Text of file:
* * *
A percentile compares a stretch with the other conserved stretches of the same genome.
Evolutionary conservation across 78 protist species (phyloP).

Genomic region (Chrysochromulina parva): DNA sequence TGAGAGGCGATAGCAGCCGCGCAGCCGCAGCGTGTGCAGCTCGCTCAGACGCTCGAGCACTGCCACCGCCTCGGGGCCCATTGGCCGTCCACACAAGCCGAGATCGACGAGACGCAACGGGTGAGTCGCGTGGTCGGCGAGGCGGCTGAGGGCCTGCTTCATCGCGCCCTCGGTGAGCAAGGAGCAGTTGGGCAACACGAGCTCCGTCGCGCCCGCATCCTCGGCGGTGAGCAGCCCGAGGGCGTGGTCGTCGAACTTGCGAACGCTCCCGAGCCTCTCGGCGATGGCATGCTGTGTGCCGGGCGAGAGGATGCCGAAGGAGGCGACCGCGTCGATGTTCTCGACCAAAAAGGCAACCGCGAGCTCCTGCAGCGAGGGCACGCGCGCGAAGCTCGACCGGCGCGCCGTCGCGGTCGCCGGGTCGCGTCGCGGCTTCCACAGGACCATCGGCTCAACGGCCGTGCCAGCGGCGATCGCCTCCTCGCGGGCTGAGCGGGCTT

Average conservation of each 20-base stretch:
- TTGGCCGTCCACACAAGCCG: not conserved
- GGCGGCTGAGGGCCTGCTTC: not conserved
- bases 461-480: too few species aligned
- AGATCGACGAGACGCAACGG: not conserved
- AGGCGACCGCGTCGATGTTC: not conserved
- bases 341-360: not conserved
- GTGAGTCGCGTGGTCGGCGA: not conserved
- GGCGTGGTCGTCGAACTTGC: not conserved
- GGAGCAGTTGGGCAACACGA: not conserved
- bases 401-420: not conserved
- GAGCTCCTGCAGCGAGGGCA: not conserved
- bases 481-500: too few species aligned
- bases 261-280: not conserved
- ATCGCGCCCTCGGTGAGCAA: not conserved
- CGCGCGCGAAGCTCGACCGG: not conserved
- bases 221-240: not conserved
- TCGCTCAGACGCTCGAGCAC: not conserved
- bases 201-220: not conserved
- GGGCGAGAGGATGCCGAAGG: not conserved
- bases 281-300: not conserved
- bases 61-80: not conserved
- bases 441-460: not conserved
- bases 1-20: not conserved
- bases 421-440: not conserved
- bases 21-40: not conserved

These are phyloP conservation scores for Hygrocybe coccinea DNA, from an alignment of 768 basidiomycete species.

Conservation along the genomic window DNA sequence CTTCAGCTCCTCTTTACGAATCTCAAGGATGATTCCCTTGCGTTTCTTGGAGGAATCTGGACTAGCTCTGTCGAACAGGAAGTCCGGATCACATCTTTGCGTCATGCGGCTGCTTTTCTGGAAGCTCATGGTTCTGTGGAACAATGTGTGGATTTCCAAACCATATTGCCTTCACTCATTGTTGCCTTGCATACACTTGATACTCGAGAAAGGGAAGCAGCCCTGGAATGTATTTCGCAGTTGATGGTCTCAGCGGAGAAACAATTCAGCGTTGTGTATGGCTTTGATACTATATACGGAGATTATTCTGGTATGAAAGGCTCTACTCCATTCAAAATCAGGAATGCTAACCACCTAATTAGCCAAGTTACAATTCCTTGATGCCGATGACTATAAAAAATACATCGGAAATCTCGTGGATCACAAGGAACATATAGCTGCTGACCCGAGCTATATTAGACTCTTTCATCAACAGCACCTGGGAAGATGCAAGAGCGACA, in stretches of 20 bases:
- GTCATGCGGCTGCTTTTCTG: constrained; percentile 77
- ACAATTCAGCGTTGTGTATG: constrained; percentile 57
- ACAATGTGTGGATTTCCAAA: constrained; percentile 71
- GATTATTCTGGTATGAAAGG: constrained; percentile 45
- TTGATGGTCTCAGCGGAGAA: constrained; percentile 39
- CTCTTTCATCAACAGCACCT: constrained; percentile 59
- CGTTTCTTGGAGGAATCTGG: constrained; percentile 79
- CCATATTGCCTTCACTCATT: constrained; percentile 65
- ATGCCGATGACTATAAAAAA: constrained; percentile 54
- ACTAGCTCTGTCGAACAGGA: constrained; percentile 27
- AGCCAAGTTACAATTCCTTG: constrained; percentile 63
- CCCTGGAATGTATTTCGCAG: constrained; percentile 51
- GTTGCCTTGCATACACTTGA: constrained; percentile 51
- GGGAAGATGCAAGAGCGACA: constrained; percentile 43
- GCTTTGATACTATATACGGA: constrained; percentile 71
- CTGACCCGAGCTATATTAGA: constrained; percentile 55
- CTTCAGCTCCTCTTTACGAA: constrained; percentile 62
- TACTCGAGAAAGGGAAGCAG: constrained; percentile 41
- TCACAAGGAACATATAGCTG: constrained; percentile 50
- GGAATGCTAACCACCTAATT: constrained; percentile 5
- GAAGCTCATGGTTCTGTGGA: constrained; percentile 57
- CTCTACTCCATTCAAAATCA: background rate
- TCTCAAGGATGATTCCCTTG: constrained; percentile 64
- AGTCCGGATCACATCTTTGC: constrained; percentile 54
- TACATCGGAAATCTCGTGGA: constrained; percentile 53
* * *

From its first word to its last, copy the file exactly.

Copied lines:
A percentile compares a stretch with the other conserved stretches of the same genome.
Evolutionary conservation across 78 protist species (phyloP).

Genomic region (Chrysochromulina parva): DNA sequence TGAGAGGCGATAGCAGCCGCGCAGCCGCAGCGTGTGCAGCTCGCTCAGACGCTCGAGCACTGCCACCGCCTCGGGGCCCATTGGCCGTCCACACAAGCCGAGATCGACGAGACGCAACGGGTGAGTCGCGTGGTCGGCGAGGCGGCTGAGGGCCTGCTTCATCGCGCCCTCGGTGAGCAAGGAGCAGTTGGGCAACACGAGCTCCGTCGCGCCCGCATCCTCGGCGGTGAGCAGCCCGAGGGCGTGGTCGTCGAACTTGCGAACGCTCCCGAGCCTCTCGGCGATGGCATGCTGTGTGCCGGGCGAGAGGATGCCGAAGGAGGCGACCGCGTCGATGTTCTCGACCAAAAAGGCAACCGCGAGCTCCTGCAGCGAGGGCACGCGCGCGAAGCTCGACCGGCGCGCCGTCGCGGTCGCCGGGTCGCGTCGCGGCTTCCACAGGACCATCGGCTCAACGGCCGTGCCAGCGGCGATCGCCTCCTCGCGGGCTGAGCGGGCTT

Average conservation of each 20-base stretch:
- TTGGCCGTCCACACAAGCCG: not conserved
- GGCGGCTGAGGGCCTGCTTC: not conserved
- bases 461-480: too few species aligned
- AGATCGACGAGACGCAACGG: not conserved
- AGGCGACCGCGTCGATGTTC: not conserved
- bases 341-360: not conserved
- GTGAGTCGCGTGGTCGGCGA: not conserved
- GGCGTGGTCGTCGAACTTGC: not conserved
- GGAGCAGTTGGGCAACACGA: not conserved
- bases 401-420: not conserved
- GAGCTCCTGCAGCGAGGGCA: not conserved
- bases 481-500: too few species aligned
- bases 261-280: not conserved
- ATCGCGCCCTCGGTGAGCAA: not conserved
- CGCGCGCGAAGCTCGACCGG: not conserved
- bases 221-240: not conserved
- TCGCTCAGACGCTCGAGCAC: not conserved
- bases 201-220: not conserved
- GGGCGAGAGGATGCCGAAGG: not conserved
- bases 281-300: not conserved
- bases 61-80: not conserved
- bases 441-460: not conserved
- bases 1-20: not conserved
- bases 421-440: not conserved
- bases 21-40: not conserved

These are phyloP conservation scores for Hygrocybe coccinea DNA, from an alignment of 768 basidiomycete species.

Conservation along the genomic window DNA sequence CTTCAGCTCCTCTTTACGAATCTCAAGGATGATTCCCTTGCGTTTCTTGGAGGAATCTGGACTAGCTCTGTCGAACAGGAAGTCCGGATCACATCTTTGCGTCATGCGGCTGCTTTTCTGGAAGCTCATGGTTCTGTGGAACAATGTGTGGATTTCCAAACCATATTGCCTTCACTCATTGTTGCCTTGCATACACTTGATACTCGAGAAAGGGAAGCAGCCCTGGAATGTATTTCGCAGTTGATGGTCTCAGCGGAGAAACAATTCAGCGTTGTGTATGGCTTTGATACTATATACGGAGATTATTCTGGTATGAAAGGCTCTACTCCATTCAAAATCAGGAATGCTAACCACCTAATTAGCCAAGTTACAATTCCTTGATGCCGATGACTATAAAAAATACATCGGAAATCTCGTGGATCACAAGGAACATATAGCTGCTGACCCGAGCTATATTAGACTCTTTCATCAACAGCACCTGGGAAGATGCAAGAGCGACA, in stretches of 20 bases:
- GTCATGCGGCTGCTTTTCTG: constrained; percentile 77
- ACAATTCAGCGTTGTGTATG: constrained; percentile 57
- ACAATGTGTGGATTTCCAAA: constrained; percentile 71
- GATTATTCTGGTATGAAAGG: constrained; percentile 45
- TTGATGGTCTCAGCGGAGAA: constrained; percentile 39
- CTCTTTCATCAACAGCACCT: constrained; percentile 59
- CGTTTCTTGGAGGAATCTGG: constrained; percentile 79
- CCATATTGCCTTCACTCATT: constrained; percentile 65
- ATGCCGATGACTATAAAAAA: constrained; percentile 54
- ACTAGCTCTGTCGAACAGGA: constrained; percentile 27
- AGCCAAGTTACAATTCCTTG: constrained; percentile 63
- CCCTGGAATGTATTTCGCAG: constrained; percentile 51
- GTTGCCTTGCATACACTTGA: constrained; percentile 51
- GGGAAGATGCAAGAGCGACA: constrained; percentile 43
- GCTTTGATACTATATACGGA: constrained; percentile 71
- CTGACCCGAGCTATATTAGA: constrained; percentile 55
- CTTCAGCTCCTCTTTACGAA: constrained; percentile 62
- TACTCGAGAAAGGGAAGCAG: constrained; percentile 41
- TCACAAGGAACATATAGCTG: constrained; percentile 50
- GGAATGCTAACCACCTAATT: constrained; percentile 5
- GAAGCTCATGGTTCTGTGGA: constrained; percentile 57
- CTCTACTCCATTCAAAATCA: background rate
- TCTCAAGGATGATTCCCTTG: constrained; percentile 64
- AGTCCGGATCACATCTTTGC: constrained; percentile 54
- TACATCGGAAATCTCGTGGA: constrained; percentile 53